I can still remember buying—as a child of 7 or 8—Doom at the local grocery store; it was $5, and came in the form of two 3.5″ floppy disks. At the time, I had no real inclination what it was, other than than package promised a first-person shooter video game that involve monsters and machine guns. What’s not to like? At the time, I could not have known than I was only one of many tens of thousands—hundreds of thousands—discovering the same phenomenon. Of course, I had only bought the shareware version, which comprised the first of three episodes, and lacked the finances to pay $40 or $50 for the full version, but I played those 9 levels over and over again, and my new obsession also caused me to pluck the first of four novelizations from my dad’s bookshelf. Eventually, I would get the full, expanded Final Doom version of the game, and its followup, Doom II.
What is one to make of a book entitled The Shadow of the Torturer? This famous 1980 novel by Gene Wolf, the first of a four-part series, is paired with part two, The Claw of the Conciliator, to form Shadow & Claw.
The title is not sensationalistic in the manner of some recent books, but genuinely reflects the topic of the book. The “hero”, Severian, is in fact a member of the “torturer’s guild”, and does in fact torture and execute a number of people. That he commits a grievous offense against his order/build—by allowing one of his charges to commit suicide—is the most we can say about Severian as a human being; there is not much otherwise to recommend him as a protagonist.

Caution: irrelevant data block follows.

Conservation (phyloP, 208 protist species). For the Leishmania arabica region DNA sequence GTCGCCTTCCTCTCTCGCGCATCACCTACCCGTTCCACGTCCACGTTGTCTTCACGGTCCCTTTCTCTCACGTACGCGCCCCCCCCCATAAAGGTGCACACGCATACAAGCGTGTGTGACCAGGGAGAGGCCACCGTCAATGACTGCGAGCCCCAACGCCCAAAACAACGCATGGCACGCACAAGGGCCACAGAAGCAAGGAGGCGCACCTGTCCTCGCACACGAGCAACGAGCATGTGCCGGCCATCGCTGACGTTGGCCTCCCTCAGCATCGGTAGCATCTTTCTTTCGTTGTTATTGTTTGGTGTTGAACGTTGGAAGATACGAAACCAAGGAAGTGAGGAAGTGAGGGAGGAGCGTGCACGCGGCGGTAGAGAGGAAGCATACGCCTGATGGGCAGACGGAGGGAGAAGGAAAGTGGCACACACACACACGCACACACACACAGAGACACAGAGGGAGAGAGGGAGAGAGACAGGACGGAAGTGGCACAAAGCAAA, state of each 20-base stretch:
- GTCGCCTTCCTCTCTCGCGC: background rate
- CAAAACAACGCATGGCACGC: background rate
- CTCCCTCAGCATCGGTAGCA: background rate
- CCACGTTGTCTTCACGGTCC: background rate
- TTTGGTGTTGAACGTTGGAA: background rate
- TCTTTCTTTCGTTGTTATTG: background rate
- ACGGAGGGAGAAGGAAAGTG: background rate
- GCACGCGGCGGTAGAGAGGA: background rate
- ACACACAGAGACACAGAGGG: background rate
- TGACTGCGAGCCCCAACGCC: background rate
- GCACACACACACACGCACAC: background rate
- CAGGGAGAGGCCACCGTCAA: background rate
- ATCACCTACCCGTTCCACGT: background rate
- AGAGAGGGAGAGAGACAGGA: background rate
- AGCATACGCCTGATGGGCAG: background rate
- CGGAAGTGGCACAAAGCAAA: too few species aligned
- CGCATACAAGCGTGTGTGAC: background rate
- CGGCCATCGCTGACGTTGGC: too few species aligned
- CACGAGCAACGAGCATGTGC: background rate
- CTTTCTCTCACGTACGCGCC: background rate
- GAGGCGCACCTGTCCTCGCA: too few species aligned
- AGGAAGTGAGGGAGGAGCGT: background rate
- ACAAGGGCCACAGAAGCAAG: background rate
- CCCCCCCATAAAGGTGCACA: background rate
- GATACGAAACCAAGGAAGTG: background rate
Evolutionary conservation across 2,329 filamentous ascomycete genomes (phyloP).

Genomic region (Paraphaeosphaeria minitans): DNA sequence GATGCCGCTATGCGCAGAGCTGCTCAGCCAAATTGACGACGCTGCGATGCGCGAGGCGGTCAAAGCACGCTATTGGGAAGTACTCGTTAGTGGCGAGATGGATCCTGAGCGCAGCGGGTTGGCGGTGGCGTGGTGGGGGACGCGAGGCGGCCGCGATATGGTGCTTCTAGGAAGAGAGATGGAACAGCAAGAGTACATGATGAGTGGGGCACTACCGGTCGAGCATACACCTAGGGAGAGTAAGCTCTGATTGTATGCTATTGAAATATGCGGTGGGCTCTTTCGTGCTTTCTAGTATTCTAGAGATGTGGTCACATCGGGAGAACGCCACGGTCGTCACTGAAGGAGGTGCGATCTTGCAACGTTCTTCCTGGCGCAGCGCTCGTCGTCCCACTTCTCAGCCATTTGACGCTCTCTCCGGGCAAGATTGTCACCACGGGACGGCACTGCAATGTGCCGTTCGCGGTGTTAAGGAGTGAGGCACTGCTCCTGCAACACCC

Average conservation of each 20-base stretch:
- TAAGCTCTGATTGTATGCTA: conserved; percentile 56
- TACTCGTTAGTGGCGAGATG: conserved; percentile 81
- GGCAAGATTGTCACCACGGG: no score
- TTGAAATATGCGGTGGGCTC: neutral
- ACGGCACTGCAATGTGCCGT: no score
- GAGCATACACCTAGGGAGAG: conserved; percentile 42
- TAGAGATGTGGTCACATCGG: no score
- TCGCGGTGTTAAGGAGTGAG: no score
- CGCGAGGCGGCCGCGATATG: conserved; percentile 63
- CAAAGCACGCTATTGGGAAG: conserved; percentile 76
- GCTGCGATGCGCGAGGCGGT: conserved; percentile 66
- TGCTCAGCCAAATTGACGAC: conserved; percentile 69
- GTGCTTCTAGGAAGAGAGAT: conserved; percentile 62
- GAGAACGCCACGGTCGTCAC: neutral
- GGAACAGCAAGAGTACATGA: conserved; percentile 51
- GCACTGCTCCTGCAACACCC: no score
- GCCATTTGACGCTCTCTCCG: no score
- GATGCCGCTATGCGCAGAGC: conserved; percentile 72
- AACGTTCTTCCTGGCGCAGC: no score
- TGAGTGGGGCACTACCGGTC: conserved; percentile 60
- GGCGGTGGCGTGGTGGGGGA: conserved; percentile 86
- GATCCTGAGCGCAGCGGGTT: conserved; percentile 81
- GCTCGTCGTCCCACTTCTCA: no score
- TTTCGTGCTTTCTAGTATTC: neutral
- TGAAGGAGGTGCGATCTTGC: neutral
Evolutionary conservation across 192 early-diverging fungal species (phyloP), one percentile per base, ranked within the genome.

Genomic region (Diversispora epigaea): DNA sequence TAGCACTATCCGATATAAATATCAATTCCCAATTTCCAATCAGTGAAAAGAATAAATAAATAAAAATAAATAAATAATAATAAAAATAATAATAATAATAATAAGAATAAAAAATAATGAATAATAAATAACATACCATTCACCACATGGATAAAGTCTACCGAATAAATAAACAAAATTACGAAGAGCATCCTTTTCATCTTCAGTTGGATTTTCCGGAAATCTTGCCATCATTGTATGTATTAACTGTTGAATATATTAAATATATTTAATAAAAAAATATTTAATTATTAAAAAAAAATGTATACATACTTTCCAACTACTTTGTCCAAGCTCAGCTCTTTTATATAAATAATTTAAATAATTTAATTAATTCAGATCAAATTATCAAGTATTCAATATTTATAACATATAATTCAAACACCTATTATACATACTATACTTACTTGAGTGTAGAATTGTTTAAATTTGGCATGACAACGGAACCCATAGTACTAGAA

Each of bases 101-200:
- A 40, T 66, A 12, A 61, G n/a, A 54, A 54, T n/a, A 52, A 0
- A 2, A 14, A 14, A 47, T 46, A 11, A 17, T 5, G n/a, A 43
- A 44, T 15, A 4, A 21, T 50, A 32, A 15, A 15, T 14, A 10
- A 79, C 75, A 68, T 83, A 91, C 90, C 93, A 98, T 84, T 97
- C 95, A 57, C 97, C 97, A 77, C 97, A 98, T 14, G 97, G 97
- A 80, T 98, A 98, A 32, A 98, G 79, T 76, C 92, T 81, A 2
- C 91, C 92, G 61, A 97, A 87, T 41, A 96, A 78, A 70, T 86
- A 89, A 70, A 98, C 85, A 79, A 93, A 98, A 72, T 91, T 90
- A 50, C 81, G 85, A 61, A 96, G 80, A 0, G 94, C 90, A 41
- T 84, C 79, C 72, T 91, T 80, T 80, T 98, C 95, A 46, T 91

I should disclose right away that prior to the 2010 film Scott Pilgrim vs. The World, I had never heard of Bryan Lee O’Malley’s superlative graphic novel(s). The only reason I watched it, in fact, was a combination of my friends’ rave reviews (despite lackluster box office performance) and the fact that I absolute adore directory Edgar Wright’s previous films. My reaction to the film was positive and visceral, as it seems to hit all the right stylistic notes, and of course its contents were a geekfest of epic proportions.
The father-son dynamic in books is old as books themselves, and done with varying levels of success. From the rolls of my own little book meme, I can cite Egolf’s Lord of the Barnyard, Cave’s The Death of Bunny Munro, and McCarthy’s The Road. What makes this dynamic so powerful is that while it appears to be an ancient and simple sort of narrative thread, it turns out to be much more complicated and nuanced than we ultimately expect.
How To Live Safely in a Science Fictional Universe is a quirky late-bloomer bildungsroman masquerading as a science fiction novel in the vein of Douglas Adams. With respect to this latter point, the influence is obvious.
Philip José Farmer’s To Your Scattered Bodies Go is yet another in a long list of influential science fiction that I keep meaning to read. It won a Hugo in 1972, and represents the first in a series of books known as Riverworld. As with all good science fiction (I don’t know how many times I’ve said this), it’s not even particularly science-fictional except in narrative skeleton, but instead spends most of its time exploring sociological issues.